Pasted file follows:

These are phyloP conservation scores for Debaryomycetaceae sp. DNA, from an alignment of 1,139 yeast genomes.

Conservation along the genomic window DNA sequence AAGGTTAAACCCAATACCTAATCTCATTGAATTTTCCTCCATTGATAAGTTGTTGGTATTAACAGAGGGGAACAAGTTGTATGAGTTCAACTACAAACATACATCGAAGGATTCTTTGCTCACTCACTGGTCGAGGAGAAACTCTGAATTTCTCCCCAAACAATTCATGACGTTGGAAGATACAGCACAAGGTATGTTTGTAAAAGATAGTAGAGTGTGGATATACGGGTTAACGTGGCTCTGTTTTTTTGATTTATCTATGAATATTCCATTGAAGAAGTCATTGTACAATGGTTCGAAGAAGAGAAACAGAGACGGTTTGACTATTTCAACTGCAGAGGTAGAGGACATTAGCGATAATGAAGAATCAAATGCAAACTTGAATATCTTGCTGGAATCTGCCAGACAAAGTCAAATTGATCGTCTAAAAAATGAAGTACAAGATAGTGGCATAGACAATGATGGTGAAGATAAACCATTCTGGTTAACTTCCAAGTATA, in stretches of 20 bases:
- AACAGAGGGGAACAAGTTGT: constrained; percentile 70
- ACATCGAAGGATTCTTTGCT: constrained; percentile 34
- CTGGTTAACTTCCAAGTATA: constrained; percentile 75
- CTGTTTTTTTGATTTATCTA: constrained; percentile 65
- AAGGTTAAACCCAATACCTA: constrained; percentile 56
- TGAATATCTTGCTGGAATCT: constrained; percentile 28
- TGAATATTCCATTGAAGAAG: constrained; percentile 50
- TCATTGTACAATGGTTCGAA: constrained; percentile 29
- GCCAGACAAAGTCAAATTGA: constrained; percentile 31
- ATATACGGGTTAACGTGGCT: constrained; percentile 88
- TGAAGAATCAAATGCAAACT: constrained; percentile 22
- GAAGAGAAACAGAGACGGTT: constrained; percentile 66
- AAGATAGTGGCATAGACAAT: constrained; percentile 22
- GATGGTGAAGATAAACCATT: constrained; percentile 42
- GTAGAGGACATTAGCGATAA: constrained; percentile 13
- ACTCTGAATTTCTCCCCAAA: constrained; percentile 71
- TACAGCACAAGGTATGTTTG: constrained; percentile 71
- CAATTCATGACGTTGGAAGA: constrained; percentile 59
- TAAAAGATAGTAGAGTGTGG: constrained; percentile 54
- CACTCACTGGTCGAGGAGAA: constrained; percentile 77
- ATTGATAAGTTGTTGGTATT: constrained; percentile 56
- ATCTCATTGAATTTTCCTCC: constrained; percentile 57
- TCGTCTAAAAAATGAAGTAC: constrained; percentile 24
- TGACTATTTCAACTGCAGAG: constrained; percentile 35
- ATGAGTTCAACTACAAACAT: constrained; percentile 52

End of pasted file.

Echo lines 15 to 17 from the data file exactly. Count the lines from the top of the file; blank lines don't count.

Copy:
- AAGATAGTGGCATAGACAAT: constrained; percentile 22
- GATGGTGAAGATAAACCATT: constrained; percentile 42
- GTAGAGGACATTAGCGATAA: constrained; percentile 13